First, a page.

Sanofi expands bird flu contract
French drug maker produces bulk concentrate of bird flu vaccines in U.S.; ships to NIH.
By Aaron Smith, staff writer

NEW YORK ( - Sanofi Pasteur expanded its bird flu contact with the U.S. government and shipped out thousands of experimental vaccine doses to build up stockpiles against the specter of a pandemic, the company said on Monday.

Sanofi Pasteur, the vaccine-producing subsidiary of French drug giant Sanofi-Aventis (down $0.37 to $44.95, Research), said it sent 15,000 investigational doses to protect against H5N1, the influenza strain know as bird flu, to the National Institutes of Health.

Sanofi-Aventis valued the shipment at $50 million, and said it is in addition to the $100 million contract the company signed with the U.S. Department of Health and Human Services in September 2005. Part of this contract is for the company to find a way to speed up methods of vaccine production, which have been criticized as outmoded and slow.

The shipment of vaccines, produced at a Swiftwater, Penn. plant, is considered a "bulk concentrate" that "will support U.S. Department of Defense requirements," said the company. The NIH will conduct studies to determine the most effective dosage for large numbers of people.

The vaccines would be used to try and prevent infection of H5N1. Vaccines work differently from anti-virals like Tamiflu, which is taken by bird flu patients after they're infected to try and fight the virus. Sanofi-Aventis and the European drug maker Roche are considered leaders in the war against bird flu. Roche produces Tamiflu, but the company has admitted it can't produce enough to keep up with intense demand.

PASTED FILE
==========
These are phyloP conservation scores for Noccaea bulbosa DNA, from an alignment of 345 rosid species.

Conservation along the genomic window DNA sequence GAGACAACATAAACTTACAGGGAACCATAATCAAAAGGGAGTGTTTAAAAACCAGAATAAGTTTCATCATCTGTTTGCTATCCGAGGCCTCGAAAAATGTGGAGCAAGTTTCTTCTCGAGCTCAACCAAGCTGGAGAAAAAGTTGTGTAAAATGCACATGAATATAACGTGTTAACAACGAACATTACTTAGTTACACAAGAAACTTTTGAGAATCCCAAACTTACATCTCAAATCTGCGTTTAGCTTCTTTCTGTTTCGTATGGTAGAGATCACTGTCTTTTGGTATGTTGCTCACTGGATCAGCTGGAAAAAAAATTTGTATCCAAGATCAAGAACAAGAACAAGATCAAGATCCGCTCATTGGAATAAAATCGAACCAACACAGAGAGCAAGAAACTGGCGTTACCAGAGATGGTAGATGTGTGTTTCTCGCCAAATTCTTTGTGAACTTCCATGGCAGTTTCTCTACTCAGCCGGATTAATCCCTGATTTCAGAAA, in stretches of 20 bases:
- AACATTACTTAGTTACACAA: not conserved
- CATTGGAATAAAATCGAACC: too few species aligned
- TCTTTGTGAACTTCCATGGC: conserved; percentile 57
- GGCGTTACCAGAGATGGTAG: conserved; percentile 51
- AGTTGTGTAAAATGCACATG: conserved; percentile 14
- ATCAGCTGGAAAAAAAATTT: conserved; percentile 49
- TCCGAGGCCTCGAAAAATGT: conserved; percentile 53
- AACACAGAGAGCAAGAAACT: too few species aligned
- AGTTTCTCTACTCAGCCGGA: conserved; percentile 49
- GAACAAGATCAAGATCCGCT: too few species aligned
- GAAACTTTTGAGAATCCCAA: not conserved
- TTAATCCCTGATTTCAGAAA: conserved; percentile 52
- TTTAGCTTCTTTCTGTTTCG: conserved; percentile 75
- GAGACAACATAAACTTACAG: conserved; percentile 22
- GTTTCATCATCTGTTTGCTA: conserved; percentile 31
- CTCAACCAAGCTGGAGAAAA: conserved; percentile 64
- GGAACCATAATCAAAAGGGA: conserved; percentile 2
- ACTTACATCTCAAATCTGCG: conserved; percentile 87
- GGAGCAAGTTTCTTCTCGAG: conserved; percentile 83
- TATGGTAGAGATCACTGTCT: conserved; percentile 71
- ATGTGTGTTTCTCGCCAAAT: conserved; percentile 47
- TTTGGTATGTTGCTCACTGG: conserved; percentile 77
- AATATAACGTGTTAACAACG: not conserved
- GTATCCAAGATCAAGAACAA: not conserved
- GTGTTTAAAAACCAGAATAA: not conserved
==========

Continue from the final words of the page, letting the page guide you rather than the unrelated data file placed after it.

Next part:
H5N1 surfaces in birds and can spread to humans. The World Health Organization has confirmed 161 bird flu infections in people, resulting in 86 deaths. The deaths have occurred in five Asian nations, Turkey and, most recently, in Iraq. Infections stem from close contact with birds: Vietnamese men were infected after drinking raw duck blood pudding, and Turkish children became infected after playing catch with body parts from slaughtered birds.

Bird flu is not transmitted from human to human. However, scientists recently determined that the 1918 influenza pandemic that killed at least 50 million people originated in birds, arousing fears that H5N1 might mutate into a virus that could be passed among humans.

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